Boston archdiocese removes hospital chaplain from ministry after sex abuse allegation
QUINCY — A Catholic priest who had been working as a Boston hospital chaplain was arraigned Tuesday for the alleged sexual abuse of a young girl in 2006, authorities said.
The Rev. Christian Ohazulume, an extern priest from Nigeria, allegedly assaulted the girl while he was living with a family in Randolph upon his arrival in the United States, officials said. The girl was about 8 years old at the time, prosecutors said.
At his arraignment in Quincy District Court, Ohazulume, 50, pleaded not guilty to three counts of aggravated indecent assault and battery of a child under 14. He allegedly touched the girl’s vaginal area, fondled her breast, and forcibly kissed her, prosecutors said.
In an interview with police last week, the alleged victim said she had come from Nigeria to live with her father, stepmother, and brothers in Randolph when she was about 7. Her father introduced Ohazulume as his nephew, she told police.
She told investigators that Ohazulume would drive her to and from school and help with baby-sitting, according to court documents. Her father worked long hours as a pharmacist in Dorchester and would come home late, she said.
The alleged assault occurred when she went to Ohazulume’s bedroom for help with her homework one night when nobody else was home, the woman told police.
At one point, he went to the bathroom and returned to stand over her, fondling her breasts, she said.
When she approached him later that evening to show him her homework, he forced his tongue into her mouth, the woman told police. He then lay on top of her on the bed and rubbed her vaginal area over her clothing, she said. She forced his hand away and ran from the room, she said.
Afterward, he continued to drive her to school but she became very angry with everyone in the house, where Ohazulume would hold private Masses for the family.
The woman said she returned to Nigeria when she was 11 or 12, then came back to Randolph to attend Roxbury Community College.
Ohazulume had worked as a chaplain at Beth Israel Deaconess Medical Center while residing at St. Mary of the Assumption Parish in Brookline since 2010, according to The Roman Catholic Archdiocese of Boston.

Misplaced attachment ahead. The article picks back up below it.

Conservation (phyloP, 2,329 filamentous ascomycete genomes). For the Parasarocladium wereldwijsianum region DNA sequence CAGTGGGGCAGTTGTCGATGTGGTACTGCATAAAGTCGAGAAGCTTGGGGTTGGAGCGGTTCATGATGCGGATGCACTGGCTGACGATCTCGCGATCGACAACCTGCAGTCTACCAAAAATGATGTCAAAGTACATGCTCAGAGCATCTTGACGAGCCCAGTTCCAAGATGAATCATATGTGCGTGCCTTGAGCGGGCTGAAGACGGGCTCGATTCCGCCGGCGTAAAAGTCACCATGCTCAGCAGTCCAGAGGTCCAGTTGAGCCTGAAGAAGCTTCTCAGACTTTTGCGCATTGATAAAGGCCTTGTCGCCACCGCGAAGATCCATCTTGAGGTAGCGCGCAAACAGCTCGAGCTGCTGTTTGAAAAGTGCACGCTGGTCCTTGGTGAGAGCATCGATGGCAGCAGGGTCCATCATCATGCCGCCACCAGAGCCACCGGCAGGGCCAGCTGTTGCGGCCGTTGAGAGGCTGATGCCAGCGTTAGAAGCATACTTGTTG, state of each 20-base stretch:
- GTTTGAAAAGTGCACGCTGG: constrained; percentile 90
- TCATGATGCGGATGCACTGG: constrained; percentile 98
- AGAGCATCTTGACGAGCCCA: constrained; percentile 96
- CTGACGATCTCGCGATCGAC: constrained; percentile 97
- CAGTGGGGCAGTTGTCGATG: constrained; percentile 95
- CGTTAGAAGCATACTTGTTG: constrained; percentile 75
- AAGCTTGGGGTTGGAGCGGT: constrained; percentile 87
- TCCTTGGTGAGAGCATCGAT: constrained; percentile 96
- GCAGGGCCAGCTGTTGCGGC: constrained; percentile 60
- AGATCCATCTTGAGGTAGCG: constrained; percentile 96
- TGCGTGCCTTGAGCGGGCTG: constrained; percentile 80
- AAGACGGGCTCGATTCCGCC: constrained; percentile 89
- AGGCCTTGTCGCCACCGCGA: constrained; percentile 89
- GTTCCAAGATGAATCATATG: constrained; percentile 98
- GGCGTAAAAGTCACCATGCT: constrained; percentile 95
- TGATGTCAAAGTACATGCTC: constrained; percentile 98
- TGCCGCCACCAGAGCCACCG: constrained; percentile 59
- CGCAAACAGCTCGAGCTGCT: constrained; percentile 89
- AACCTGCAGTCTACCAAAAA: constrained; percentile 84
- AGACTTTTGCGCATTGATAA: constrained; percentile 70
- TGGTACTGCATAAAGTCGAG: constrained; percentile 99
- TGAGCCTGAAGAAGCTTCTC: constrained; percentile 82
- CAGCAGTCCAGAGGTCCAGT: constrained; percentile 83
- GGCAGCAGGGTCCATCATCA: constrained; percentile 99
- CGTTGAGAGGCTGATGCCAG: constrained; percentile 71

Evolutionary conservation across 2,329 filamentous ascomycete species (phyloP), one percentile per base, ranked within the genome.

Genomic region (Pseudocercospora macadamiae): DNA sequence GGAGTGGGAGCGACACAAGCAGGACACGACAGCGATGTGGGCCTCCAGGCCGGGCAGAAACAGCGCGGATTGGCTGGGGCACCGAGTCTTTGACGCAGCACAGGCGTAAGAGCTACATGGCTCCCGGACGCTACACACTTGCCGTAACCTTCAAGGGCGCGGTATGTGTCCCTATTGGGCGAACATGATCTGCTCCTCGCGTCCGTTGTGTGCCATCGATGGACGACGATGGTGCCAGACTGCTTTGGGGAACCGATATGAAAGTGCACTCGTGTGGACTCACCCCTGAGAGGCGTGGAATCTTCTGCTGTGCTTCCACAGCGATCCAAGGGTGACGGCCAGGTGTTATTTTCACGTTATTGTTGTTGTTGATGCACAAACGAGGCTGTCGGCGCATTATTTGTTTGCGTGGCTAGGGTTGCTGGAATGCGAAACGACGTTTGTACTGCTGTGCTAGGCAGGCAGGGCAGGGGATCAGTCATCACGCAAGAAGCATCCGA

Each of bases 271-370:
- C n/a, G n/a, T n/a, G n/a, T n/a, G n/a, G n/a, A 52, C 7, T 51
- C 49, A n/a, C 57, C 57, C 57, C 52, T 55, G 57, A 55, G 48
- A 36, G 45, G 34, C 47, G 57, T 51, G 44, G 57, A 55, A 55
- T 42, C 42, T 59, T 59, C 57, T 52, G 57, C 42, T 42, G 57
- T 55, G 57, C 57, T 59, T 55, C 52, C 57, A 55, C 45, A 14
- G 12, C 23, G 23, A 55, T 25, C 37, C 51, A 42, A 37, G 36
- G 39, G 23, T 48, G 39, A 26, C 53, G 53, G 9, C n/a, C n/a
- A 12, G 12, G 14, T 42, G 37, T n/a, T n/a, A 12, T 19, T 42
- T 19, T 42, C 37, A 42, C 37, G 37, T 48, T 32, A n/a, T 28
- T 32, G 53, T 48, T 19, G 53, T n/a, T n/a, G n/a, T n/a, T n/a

After receiving the abuse allegation on Aug. 31, church officials removed Ohazulume from ministry and barred him from parish property. Ohazulume had “assisted in celebrating Mass and hearing confessions” at the Brookline parish, church officials said.
Officials at St. Mary of the Assumption declined to comment.
Jennifer Kritz, a spokeswoman for Beth Israel, said Ohazulume had been fired from his job at the hospital.
“When the Archdiocese informed us about the allegation and its decision to revoke Rev. Ohazulume’s ministry faculties, we immediately placed him on unpaid leave and terminated him shortly thereafter,” Kritz said in a statement. “He is no longer employed by BIDMC.”
The hospital noted that it does not have a pediatrics unit and does not treat children, except for newborns delivered at the hospital or its neonatal intensive-care unit.
In a statement, church officials said they immediately notified law enforcement after receiving the allegation.
“The Archdiocese has been in contact with his home Diocese of Nnewi, Nigeria and informed them of the allegation and that his faculties to minister have been withdrawn in the Archdiocese of Boston,” the statement read. “The Archdiocese was advised by law enforcement to delay until today release of this information while they initiated their investigation.”
The charges come as the Catholic Church faces renewed scrutiny for its handling of sexual abuse complaints.
Cardinal Sean O’Malley said over the weekend in Rome that addressing the sexual abuse crisis in the Catholic Church “must be the priority that we concentrate on right now,” with survivors providing insight to Vatican officials.
His remarks came at the conclusion of the three-day Plenary Assembly of the Pontifical Commission for the Protection of Minors, a group the Boston cardinal heads.
The meeting followed the July resignation of Cardinal Theodore McCarrick, former archbishop of Washington who stepped down from the College of Cardinals amid allegations that he sexually abused minors and adult seminarians. In August, O’Malley publicly apologized for the way his office handled a 2015 letter from a New York priest alleging sexual abuse by McCarrick. O’Malley’s secretary did not deliver the letter to the cardinal at the time, on the grounds that the commission is not empowered to deal with individual complaints.
Last week, retired Monsignor Kenneth Lasch of Pompton Plains, N.J., told the Globe that O’Malley’s secretary had “dismissed” his written concerns in January that a current priest in the Diocese of Paterson allegedly had seduced an 18-year-old man from Lasch’s parish in the mid-1980s.
On Friday, the Archdiocese of Boston announced that, in a policy change, the cardinal now reviews “all letters that come to his office related to the commission or are abuse-related, even if they address matters outside his authority.”